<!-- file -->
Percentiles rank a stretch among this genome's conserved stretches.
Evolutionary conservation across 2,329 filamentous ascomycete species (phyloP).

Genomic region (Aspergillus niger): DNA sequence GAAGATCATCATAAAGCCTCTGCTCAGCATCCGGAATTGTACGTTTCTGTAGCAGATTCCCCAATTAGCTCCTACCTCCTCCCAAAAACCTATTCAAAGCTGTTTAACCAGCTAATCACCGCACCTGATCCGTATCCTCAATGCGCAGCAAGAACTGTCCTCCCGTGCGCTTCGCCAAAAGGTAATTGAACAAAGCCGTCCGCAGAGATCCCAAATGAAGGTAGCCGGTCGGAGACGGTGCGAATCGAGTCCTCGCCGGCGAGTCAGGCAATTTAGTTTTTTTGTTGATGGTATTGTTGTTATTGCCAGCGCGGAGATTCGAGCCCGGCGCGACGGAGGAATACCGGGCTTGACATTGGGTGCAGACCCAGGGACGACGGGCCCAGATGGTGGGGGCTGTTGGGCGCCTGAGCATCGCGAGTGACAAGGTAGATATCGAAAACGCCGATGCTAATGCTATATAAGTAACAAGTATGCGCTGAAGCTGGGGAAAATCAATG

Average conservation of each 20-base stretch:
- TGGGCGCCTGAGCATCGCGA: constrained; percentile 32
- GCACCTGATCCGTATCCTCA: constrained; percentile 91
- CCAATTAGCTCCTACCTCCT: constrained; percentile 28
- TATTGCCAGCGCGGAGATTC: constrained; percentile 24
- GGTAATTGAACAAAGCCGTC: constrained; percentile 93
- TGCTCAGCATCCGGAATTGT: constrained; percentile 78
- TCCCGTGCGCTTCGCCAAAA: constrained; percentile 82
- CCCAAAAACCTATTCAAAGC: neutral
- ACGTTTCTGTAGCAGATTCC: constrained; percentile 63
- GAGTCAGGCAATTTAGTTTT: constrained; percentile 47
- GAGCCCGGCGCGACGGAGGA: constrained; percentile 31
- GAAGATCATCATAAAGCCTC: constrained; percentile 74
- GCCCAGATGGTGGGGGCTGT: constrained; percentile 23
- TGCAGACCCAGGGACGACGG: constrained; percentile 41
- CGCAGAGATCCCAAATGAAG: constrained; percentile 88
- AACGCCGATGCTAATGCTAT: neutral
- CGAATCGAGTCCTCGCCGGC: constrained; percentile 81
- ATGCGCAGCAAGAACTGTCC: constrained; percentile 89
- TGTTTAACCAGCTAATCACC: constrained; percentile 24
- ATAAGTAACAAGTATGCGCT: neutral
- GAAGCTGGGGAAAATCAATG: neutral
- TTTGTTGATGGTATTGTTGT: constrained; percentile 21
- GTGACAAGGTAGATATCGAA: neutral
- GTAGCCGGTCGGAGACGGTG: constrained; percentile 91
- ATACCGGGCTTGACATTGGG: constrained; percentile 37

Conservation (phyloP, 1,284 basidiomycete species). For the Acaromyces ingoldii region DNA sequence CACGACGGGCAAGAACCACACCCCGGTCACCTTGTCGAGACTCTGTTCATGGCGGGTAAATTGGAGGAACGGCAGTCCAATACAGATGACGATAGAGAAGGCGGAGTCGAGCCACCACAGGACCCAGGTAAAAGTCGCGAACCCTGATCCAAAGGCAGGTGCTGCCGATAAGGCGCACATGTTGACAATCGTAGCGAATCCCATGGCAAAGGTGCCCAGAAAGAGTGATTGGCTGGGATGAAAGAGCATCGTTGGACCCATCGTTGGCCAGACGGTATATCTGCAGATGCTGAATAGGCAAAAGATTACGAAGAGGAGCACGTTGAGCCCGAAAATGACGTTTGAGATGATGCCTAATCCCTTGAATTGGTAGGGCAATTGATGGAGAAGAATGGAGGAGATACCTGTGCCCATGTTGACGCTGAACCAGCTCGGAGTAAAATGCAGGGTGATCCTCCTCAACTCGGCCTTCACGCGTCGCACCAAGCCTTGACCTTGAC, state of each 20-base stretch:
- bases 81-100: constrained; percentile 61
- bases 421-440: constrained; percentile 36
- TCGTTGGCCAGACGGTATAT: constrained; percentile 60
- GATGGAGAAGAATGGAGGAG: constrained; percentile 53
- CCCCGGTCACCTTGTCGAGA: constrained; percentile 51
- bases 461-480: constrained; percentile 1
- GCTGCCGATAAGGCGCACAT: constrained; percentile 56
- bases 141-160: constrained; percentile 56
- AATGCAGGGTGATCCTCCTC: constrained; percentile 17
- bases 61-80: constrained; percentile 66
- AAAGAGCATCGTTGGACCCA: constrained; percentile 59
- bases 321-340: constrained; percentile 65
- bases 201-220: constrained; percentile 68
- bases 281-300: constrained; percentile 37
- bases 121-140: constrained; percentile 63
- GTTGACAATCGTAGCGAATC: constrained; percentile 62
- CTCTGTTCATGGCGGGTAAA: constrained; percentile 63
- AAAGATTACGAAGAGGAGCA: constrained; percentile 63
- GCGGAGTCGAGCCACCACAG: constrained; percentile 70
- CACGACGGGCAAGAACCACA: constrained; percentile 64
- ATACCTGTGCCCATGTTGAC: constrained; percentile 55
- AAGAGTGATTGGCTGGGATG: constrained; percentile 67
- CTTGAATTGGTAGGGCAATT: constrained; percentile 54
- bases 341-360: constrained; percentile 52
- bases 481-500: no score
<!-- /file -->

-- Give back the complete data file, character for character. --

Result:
Percentiles rank a stretch among this genome's conserved stretches.
Evolutionary conservation across 2,329 filamentous ascomycete species (phyloP).

Genomic region (Aspergillus niger): DNA sequence GAAGATCATCATAAAGCCTCTGCTCAGCATCCGGAATTGTACGTTTCTGTAGCAGATTCCCCAATTAGCTCCTACCTCCTCCCAAAAACCTATTCAAAGCTGTTTAACCAGCTAATCACCGCACCTGATCCGTATCCTCAATGCGCAGCAAGAACTGTCCTCCCGTGCGCTTCGCCAAAAGGTAATTGAACAAAGCCGTCCGCAGAGATCCCAAATGAAGGTAGCCGGTCGGAGACGGTGCGAATCGAGTCCTCGCCGGCGAGTCAGGCAATTTAGTTTTTTTGTTGATGGTATTGTTGTTATTGCCAGCGCGGAGATTCGAGCCCGGCGCGACGGAGGAATACCGGGCTTGACATTGGGTGCAGACCCAGGGACGACGGGCCCAGATGGTGGGGGCTGTTGGGCGCCTGAGCATCGCGAGTGACAAGGTAGATATCGAAAACGCCGATGCTAATGCTATATAAGTAACAAGTATGCGCTGAAGCTGGGGAAAATCAATG

Average conservation of each 20-base stretch:
- TGGGCGCCTGAGCATCGCGA: constrained; percentile 32
- GCACCTGATCCGTATCCTCA: constrained; percentile 91
- CCAATTAGCTCCTACCTCCT: constrained; percentile 28
- TATTGCCAGCGCGGAGATTC: constrained; percentile 24
- GGTAATTGAACAAAGCCGTC: constrained; percentile 93
- TGCTCAGCATCCGGAATTGT: constrained; percentile 78
- TCCCGTGCGCTTCGCCAAAA: constrained; percentile 82
- CCCAAAAACCTATTCAAAGC: neutral
- ACGTTTCTGTAGCAGATTCC: constrained; percentile 63
- GAGTCAGGCAATTTAGTTTT: constrained; percentile 47
- GAGCCCGGCGCGACGGAGGA: constrained; percentile 31
- GAAGATCATCATAAAGCCTC: constrained; percentile 74
- GCCCAGATGGTGGGGGCTGT: constrained; percentile 23
- TGCAGACCCAGGGACGACGG: constrained; percentile 41
- CGCAGAGATCCCAAATGAAG: constrained; percentile 88
- AACGCCGATGCTAATGCTAT: neutral
- CGAATCGAGTCCTCGCCGGC: constrained; percentile 81
- ATGCGCAGCAAGAACTGTCC: constrained; percentile 89
- TGTTTAACCAGCTAATCACC: constrained; percentile 24
- ATAAGTAACAAGTATGCGCT: neutral
- GAAGCTGGGGAAAATCAATG: neutral
- TTTGTTGATGGTATTGTTGT: constrained; percentile 21
- GTGACAAGGTAGATATCGAA: neutral
- GTAGCCGGTCGGAGACGGTG: constrained; percentile 91
- ATACCGGGCTTGACATTGGG: constrained; percentile 37

Conservation (phyloP, 1,284 basidiomycete species). For the Acaromyces ingoldii region DNA sequence CACGACGGGCAAGAACCACACCCCGGTCACCTTGTCGAGACTCTGTTCATGGCGGGTAAATTGGAGGAACGGCAGTCCAATACAGATGACGATAGAGAAGGCGGAGTCGAGCCACCACAGGACCCAGGTAAAAGTCGCGAACCCTGATCCAAAGGCAGGTGCTGCCGATAAGGCGCACATGTTGACAATCGTAGCGAATCCCATGGCAAAGGTGCCCAGAAAGAGTGATTGGCTGGGATGAAAGAGCATCGTTGGACCCATCGTTGGCCAGACGGTATATCTGCAGATGCTGAATAGGCAAAAGATTACGAAGAGGAGCACGTTGAGCCCGAAAATGACGTTTGAGATGATGCCTAATCCCTTGAATTGGTAGGGCAATTGATGGAGAAGAATGGAGGAGATACCTGTGCCCATGTTGACGCTGAACCAGCTCGGAGTAAAATGCAGGGTGATCCTCCTCAACTCGGCCTTCACGCGTCGCACCAAGCCTTGACCTTGAC, state of each 20-base stretch:
- bases 81-100: constrained; percentile 61
- bases 421-440: constrained; percentile 36
- TCGTTGGCCAGACGGTATAT: constrained; percentile 60
- GATGGAGAAGAATGGAGGAG: constrained; percentile 53
- CCCCGGTCACCTTGTCGAGA: constrained; percentile 51
- bases 461-480: constrained; percentile 1
- GCTGCCGATAAGGCGCACAT: constrained; percentile 56
- bases 141-160: constrained; percentile 56
- AATGCAGGGTGATCCTCCTC: constrained; percentile 17
- bases 61-80: constrained; percentile 66
- AAAGAGCATCGTTGGACCCA: constrained; percentile 59
- bases 321-340: constrained; percentile 65
- bases 201-220: constrained; percentile 68
- bases 281-300: constrained; percentile 37
- bases 121-140: constrained; percentile 63
- GTTGACAATCGTAGCGAATC: constrained; percentile 62
- CTCTGTTCATGGCGGGTAAA: constrained; percentile 63
- AAAGATTACGAAGAGGAGCA: constrained; percentile 63
- GCGGAGTCGAGCCACCACAG: constrained; percentile 70
- CACGACGGGCAAGAACCACA: constrained; percentile 64
- ATACCTGTGCCCATGTTGAC: constrained; percentile 55
- AAGAGTGATTGGCTGGGATG: constrained; percentile 67
- CTTGAATTGGTAGGGCAATT: constrained; percentile 54
- bases 341-360: constrained; percentile 52
- bases 481-500: no score